The Central Government has prepared a draft law called Code of Industrial Relation to replace several existing laws — the Industrial Disputes Act, the Trade Unions Act and the Industrial Employment (Standing Orders) Act. A part of these attacks on the working class the government has amended the Apprentice Act in November 2014 to legalise the practice of super-exploiting young workers without regularising their jobs, so that young workers can be made to work for years on end without minimum wages, leave, or any social security benefits. Further the National Employability Enhancement Mission (NEEM) has been launched to enable the capitalists to replace regular workers with trainees and apprentices. It allows capitalists to pay extremely low wages and deny all statutory benefits for three years of “training”. The workers and their unions have been fighting against the sustained attack by the capitalists through various means.
In the past decade, there has been an unprecedented increase in employment of “non-permanent workers” across all sectors. In Tamil Nadu’s auto, electronics and other manufacturing industries, scores of young men and women are being employed as apprentices or trainees at low wages. Under the guise of being given training, they work on the production line and are engaged in same work as permanent workers but at a fraction of the wages. This form of labour restructuring, like outsourcing and contractualisation, has been done with only one motive and that is to reduce financial burden on employers as these workers will not only be paid lower wages than permanent worker as a “stipend” but will also absolve companies from other “liabilities” such as social security.
Existing laws including the Industrial Standing Orders Act, Apprentices Act and others allow trainees to be appointed for a specific period of time leaving their confirmation or discontinuing their term to the discretion of the management. The workers are made to work as trainees for as long as 4 to 7 years without any possibility of being regularized. Some of the trainees who have been unfairly terminated have managed to resist this practice through legal process and have won temporary victories. In a recent case trainees worker in Hinduja Foundries in Sri Perambudur the court was forced to reinstate three trainees.
According to reports, one of the workers, who filed the case, completed his Diploma in Mechanical Engineering from an ITI joined Hinduja Foundry. There were many such trainees and some of whom were regularized the previous year. However, after the permanent workers began to form a union, the management began to terminate the trainees who were close to confirmation stage as they felt it would lend strength to the union. Of the three workers who filed the case, two were employed as operators while one of them was in quality control. The timeline reveals that for all three workers, the training period, initially for one year, was extended further by a year. The workers were deployed on the production line from day one, and were merely given the label of “trainees”. While the courts have ordered reinstatement of the workers with back wages from the date on which their respective training period ended, the Hinduja management has not complied with the order and workers have filed contempt petition which will now be heard in Kanchipuram court.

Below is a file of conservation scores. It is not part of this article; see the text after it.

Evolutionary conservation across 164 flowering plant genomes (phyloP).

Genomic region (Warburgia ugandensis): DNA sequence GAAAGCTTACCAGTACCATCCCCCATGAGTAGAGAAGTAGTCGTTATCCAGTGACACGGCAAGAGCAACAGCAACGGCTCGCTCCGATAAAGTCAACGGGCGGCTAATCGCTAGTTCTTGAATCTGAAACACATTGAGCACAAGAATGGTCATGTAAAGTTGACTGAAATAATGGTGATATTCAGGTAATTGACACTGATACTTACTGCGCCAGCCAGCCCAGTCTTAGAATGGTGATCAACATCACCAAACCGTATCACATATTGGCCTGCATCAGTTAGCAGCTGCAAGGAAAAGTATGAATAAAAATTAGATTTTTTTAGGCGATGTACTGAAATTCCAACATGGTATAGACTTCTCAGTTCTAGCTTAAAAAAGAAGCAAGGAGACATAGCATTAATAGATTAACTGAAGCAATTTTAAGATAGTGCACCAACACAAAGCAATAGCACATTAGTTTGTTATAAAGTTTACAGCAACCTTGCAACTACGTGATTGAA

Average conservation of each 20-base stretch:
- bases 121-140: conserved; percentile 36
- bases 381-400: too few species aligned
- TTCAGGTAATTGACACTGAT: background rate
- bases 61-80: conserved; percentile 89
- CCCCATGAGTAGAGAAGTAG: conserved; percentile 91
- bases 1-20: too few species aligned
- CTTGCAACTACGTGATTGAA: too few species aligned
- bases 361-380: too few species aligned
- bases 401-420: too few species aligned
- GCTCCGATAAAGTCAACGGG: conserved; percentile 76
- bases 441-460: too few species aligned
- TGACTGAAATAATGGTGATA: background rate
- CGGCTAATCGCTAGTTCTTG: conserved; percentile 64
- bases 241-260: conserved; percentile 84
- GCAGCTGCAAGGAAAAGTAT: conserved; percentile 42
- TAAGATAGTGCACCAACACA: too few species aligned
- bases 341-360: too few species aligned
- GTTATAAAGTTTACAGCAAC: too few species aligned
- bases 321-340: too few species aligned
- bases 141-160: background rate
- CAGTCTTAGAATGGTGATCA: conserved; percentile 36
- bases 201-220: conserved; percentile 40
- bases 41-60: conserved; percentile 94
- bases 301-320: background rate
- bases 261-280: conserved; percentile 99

In a similar case of the trainee in Wabco, the worker’s training period was extended three times after which he was finally placed on probation for a year. After the completion of the probation period the worker was forcibly retrenched. The management provided false alleged errors committed by the worker as justification for termination, which the court dismissed.
Another case of a worker in Asian Paints is similar to the one in Wabco where the worker had completed training, then placed on probation following which he was terminated. Here too, the court has ordered reinstatement with back wages.
The practice of employing workers as trainees and extending the term indefinitely is increasing and even the small relief that they get from court as a result of long litigation it is challenged by the management who have unlimited resources at the command.
Apart from paying less to the workers as trainee the management uses them as a leverage to continue production when the permanent workers go on strike. This shows that although they are called trainees they are capable to carry our regular production.
The recent victory of the workers will encourage more workers to resist this must unjust attack on their rights.